The yarn I used was one that I found at the discount store; the brand is "Knit&Purl" and the colourway is listed as "Myalla" but I brought some other balls of yarn which is a different colourway on the same day and they are also apparently "Myalla" so maybe that just refers to the gradient effect they both have. It's a 100% acrylic yarn and I used three 150g balls to make this bag. I used a 4mm hook for this project.

I had not done a project with the pineapple stitch before, which is the stitch that makes up the dragon scales. My scales do not lay as neatly as Cindy's, but I still like the effect ^___^ The pineapple stitch was a really interesting one to do as it's done a little differently from most other crochet stitches. I definitely want to try another project with it!

Below you can see how much bigger my bag is compared to my D20 ^___^

I'm a huge geek for stationery, so I also had to get myself a special pen to use for our D&D sessions; I choose this pom-pom flamingo at I found at the Japanese variety store because it's simply adorable! The added bonus to this is it's also a really good pen. I went back to see if I could get another one as a backup, but they didn't have them anymore so I hope this one lasts a long time!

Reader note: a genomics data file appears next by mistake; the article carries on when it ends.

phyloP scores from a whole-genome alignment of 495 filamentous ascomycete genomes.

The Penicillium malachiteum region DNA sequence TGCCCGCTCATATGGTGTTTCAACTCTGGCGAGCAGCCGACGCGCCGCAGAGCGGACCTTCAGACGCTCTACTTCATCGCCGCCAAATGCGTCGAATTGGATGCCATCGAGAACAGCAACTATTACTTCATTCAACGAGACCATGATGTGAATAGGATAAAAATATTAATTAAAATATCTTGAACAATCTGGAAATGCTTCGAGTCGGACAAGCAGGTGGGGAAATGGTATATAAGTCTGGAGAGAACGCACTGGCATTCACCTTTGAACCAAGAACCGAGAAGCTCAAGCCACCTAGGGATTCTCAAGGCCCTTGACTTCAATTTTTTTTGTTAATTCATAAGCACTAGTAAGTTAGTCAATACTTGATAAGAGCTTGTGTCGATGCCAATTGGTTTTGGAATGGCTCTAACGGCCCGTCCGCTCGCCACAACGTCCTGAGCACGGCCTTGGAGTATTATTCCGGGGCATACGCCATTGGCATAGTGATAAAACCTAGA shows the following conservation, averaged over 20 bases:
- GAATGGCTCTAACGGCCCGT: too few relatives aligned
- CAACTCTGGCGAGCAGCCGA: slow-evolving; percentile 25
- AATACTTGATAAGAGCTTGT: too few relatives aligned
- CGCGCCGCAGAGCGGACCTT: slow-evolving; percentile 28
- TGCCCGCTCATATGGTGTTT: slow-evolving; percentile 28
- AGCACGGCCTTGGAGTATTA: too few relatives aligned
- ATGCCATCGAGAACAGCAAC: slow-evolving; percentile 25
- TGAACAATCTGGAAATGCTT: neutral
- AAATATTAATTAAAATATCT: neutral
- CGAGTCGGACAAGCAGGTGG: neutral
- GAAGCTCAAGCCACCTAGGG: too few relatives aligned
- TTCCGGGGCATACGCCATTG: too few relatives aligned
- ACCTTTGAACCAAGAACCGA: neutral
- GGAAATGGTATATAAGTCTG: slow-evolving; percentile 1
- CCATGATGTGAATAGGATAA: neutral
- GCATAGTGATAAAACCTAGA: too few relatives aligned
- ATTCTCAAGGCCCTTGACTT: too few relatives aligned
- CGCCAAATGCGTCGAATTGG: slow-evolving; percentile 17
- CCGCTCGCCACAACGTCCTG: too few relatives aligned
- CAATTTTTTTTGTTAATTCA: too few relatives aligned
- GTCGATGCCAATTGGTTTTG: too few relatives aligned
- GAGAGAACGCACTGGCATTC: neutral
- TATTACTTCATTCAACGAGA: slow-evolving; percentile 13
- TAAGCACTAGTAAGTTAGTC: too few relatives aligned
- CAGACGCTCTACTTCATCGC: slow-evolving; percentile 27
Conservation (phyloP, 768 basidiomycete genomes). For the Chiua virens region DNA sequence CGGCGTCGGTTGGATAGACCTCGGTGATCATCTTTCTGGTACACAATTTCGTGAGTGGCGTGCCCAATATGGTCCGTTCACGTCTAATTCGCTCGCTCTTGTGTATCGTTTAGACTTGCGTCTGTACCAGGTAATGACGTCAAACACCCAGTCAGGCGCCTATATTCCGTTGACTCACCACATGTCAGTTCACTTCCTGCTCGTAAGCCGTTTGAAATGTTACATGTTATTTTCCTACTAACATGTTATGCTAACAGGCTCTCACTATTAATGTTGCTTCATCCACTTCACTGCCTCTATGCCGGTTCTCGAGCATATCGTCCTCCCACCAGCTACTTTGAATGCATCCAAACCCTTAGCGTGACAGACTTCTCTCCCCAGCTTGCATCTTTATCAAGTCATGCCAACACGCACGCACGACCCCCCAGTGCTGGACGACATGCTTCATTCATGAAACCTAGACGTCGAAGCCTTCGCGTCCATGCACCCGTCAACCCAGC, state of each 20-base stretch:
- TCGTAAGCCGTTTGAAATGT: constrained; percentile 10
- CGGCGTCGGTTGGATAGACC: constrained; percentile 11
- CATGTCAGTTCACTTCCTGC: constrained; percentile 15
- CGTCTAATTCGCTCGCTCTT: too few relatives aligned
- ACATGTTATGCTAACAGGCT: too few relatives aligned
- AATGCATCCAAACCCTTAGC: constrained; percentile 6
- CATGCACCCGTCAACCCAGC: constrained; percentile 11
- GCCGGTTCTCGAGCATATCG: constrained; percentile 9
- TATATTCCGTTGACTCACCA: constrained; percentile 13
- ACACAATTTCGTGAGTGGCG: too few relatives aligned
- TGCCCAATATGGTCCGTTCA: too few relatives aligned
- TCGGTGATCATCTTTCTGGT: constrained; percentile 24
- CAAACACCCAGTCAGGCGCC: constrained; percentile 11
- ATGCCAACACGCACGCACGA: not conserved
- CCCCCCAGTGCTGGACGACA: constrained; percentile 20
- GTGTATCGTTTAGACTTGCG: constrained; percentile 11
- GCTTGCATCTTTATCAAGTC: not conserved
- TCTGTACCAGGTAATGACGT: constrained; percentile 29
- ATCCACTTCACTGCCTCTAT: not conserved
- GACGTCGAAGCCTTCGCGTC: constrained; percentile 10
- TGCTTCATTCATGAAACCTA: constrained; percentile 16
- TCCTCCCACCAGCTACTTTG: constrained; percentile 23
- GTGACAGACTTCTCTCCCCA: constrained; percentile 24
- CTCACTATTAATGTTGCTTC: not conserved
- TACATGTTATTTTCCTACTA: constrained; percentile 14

When I'm not laying them out for photos, I keep my pen, item cards, and figures in this adorable turtle pencil case which was a gift from Spooky ^___^ (she got it from Teeturtle!)

So in my dragon scale bag, I have my turtle pencil case, my old character sheets, and my dice ... still in their original plastic case. I wonder if I should make a dice bag to go inside my dice bag ... ~___^

- Lisa xx

Tuesday, 29 May 2018

Sushi to fish amigurumi

Hello! It has been a while since I felt the urge to get out my crochet hook, but recently it was two of my lovely friends' wedding anniversary and since we were going to be at their home to play D&D that evening, I thought a little gift would be in order! I know this is a little bit weird for an anniversary gift but there was a convoluted thought process behind this particular gift ...  but I won't bore you with that ~___^